Hail Crop Damage
Damage to plant leaves is most severe when hail falls in spring. This is because the majority of plants are sprouting and growing tender new leaves and stems. Hail crop damage in spring can completely kill seedlings. Hail later in the season will reduce harvests by knocking fruit off plants.
Hail damage to trees shows up as split and broken stems. The tips and tops of trees become scarred and pitted by the hail. This can
increase the chance of disease, insects or rot.
Large leaved ornamental plants show the most obvious damage. Plants like hosta will get shot holes through the leaves and shredded tips on foliage. All hail damage can affect the health and beauty of plants.
How to Care for Hail Damaged Plants
Fixing hail damage on plants is not always possible. The best approach is to clean up the debris and trim off broken stems and leaves. The hail damage to trees may require you to prune away the most affected branches.
If hail occurs in spring and you have not yet fertilized, an application of food to the impacted plants can help them regrow new foliage. Remove damaged fruits, which will attract insects.
Wounds that are minor will heal but benefit from an application of fungicide to prevent rot from entering before the wounds are able to seal.
Plants damaged late in the season benefit from a layer of mulch around the base of the plant to help it survive winter.
Some plants are too heavily affected and fixing hail damage is not possible. These plants should be removed and replaced.
Preventing Hail Damage in Gardens
In areas that routinely get severe hailstorms, it is possible to be reactive and protect plants from damage. Have ready buckets, garbage cans or other items to put over plants.
Use a tarp tented over the vegetable garden and anchored with stakes. Even blankets are useful to cover lower tree canopies, prevent foliar, and fruit damage.
Preventing hail damage in gardens relies on careful assessment of weather conditions. Listen to weather reports and react quickly to keep plants from experiencing pounding hailstorms. When you act quickly, much of the damage is prevented and plants will produce bountiful crops and beautiful displays.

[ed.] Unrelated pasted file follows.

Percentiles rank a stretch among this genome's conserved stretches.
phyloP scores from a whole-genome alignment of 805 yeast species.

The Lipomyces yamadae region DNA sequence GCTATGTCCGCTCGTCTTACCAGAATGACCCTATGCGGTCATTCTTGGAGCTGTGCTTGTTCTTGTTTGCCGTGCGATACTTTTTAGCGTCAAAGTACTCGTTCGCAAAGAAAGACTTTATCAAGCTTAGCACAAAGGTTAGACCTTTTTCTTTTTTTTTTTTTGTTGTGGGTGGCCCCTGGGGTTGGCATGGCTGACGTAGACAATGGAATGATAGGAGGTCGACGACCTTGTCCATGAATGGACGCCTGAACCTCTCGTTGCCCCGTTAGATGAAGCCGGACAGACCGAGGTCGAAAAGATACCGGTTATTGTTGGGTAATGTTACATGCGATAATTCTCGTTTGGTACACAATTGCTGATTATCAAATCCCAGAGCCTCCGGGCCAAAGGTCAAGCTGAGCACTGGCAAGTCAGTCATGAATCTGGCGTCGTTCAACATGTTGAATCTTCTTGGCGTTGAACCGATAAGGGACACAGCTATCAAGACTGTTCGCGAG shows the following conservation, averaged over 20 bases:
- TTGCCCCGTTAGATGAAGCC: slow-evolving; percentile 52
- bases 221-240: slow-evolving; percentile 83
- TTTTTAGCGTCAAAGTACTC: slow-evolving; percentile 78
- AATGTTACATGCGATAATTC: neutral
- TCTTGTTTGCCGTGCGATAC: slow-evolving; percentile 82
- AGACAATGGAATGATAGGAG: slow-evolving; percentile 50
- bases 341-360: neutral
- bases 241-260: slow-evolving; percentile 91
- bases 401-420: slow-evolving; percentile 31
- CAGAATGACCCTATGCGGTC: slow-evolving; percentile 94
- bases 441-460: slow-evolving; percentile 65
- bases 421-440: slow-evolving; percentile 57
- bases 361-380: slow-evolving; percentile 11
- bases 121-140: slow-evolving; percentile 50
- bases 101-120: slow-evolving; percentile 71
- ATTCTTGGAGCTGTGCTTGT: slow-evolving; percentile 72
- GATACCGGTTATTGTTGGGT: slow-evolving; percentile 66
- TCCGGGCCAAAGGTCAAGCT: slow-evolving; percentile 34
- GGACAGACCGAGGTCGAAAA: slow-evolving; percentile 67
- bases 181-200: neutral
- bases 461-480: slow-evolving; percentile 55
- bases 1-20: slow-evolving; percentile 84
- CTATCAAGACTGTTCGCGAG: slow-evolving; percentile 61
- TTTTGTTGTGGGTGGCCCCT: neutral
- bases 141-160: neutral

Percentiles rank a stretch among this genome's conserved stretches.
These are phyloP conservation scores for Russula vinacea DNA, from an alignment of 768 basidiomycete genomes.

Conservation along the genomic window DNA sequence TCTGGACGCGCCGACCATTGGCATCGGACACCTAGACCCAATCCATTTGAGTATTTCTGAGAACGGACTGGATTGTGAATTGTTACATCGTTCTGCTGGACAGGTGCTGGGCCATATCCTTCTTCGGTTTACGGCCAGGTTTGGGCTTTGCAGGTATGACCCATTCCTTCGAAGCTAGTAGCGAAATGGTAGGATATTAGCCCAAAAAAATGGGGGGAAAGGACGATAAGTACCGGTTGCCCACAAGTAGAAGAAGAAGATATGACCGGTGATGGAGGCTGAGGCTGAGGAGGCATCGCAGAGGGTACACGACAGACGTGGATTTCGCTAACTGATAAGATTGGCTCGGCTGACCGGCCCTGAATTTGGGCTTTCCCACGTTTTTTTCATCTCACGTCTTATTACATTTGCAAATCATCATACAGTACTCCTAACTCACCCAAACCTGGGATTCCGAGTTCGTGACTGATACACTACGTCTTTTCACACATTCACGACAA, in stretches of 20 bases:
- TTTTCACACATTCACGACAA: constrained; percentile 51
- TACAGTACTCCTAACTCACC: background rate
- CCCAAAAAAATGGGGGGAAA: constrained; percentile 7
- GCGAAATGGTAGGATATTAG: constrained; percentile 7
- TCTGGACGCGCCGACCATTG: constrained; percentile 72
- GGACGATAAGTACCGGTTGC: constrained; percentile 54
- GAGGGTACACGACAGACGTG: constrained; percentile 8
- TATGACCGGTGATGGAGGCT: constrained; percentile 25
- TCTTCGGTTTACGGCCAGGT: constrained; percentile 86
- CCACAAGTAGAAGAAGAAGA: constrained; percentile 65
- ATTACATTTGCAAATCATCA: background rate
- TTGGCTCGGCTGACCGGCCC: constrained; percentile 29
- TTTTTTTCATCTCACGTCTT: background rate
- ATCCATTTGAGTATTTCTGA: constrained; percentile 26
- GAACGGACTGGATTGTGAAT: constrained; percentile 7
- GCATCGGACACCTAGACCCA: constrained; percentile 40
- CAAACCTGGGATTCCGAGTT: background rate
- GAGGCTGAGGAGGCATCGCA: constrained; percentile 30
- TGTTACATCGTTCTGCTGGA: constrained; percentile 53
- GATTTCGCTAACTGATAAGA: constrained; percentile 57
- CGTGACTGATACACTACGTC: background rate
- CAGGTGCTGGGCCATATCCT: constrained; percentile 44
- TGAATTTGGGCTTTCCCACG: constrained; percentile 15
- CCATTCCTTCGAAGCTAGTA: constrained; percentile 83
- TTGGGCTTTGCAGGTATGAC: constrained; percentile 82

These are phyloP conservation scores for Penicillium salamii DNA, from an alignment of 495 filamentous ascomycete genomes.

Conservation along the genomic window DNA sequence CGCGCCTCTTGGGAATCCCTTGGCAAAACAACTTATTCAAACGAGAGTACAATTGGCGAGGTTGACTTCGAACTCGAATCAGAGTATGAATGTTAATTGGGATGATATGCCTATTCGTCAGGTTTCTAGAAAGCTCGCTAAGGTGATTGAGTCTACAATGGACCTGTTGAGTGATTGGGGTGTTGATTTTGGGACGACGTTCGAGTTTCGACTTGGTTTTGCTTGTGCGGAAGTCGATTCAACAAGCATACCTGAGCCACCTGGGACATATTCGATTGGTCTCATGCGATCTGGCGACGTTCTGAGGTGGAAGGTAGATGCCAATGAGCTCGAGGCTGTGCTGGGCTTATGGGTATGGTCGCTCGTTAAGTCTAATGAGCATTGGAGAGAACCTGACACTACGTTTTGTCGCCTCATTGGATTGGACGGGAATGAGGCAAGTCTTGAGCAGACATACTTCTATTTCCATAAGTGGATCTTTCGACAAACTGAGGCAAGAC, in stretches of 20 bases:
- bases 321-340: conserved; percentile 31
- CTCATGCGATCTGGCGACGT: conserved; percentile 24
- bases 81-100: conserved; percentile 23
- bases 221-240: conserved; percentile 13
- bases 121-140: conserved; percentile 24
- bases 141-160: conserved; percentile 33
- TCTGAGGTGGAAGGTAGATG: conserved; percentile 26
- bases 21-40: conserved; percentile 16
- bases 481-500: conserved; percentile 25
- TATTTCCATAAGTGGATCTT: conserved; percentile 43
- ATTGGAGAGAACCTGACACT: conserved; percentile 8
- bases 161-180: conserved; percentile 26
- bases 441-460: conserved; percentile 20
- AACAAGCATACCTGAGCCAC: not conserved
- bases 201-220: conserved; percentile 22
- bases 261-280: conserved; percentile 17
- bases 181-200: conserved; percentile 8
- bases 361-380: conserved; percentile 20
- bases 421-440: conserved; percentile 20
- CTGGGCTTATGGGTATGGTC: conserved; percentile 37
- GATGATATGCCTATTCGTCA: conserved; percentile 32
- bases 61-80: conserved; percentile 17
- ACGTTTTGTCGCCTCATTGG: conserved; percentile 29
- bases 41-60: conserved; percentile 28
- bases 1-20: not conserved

If your garden was hit with hail, take a deep breath and don’t despair. You don’t have to pull out all of your plants – many can be salvaged.
Start by removing any debris that is not attached to your plants. Keep as much foliage as you can – even if there are minor tears or damage – for photosynthesis. As new foliage emerges, remove more of the damaged parts. Keep plants well-watered and mulched to reduce stress.
Vegetables and annuals: If leaves and stems are intact, keep them. Give the plants time to grow before removing them completely. Keep watered and lightly fertilize. You have the advantage of well-developed root systems which may bounce back. If you have big gaps in your garden, buy a few annual seedling to fill the holes.
Perennials: Clean up debris and deadhead spent flowers. Cut back plants carefully – some will grow back and regenerate, but some won’t. Do not fertilize.
Trees: Safety first – remove debris and assess potential dangers like broken limbs and branches. Do not remove branches that have lost their leaves as new growth may emerge. Make clean cuts on broken limbs. Do not apply wound paint or fertilize.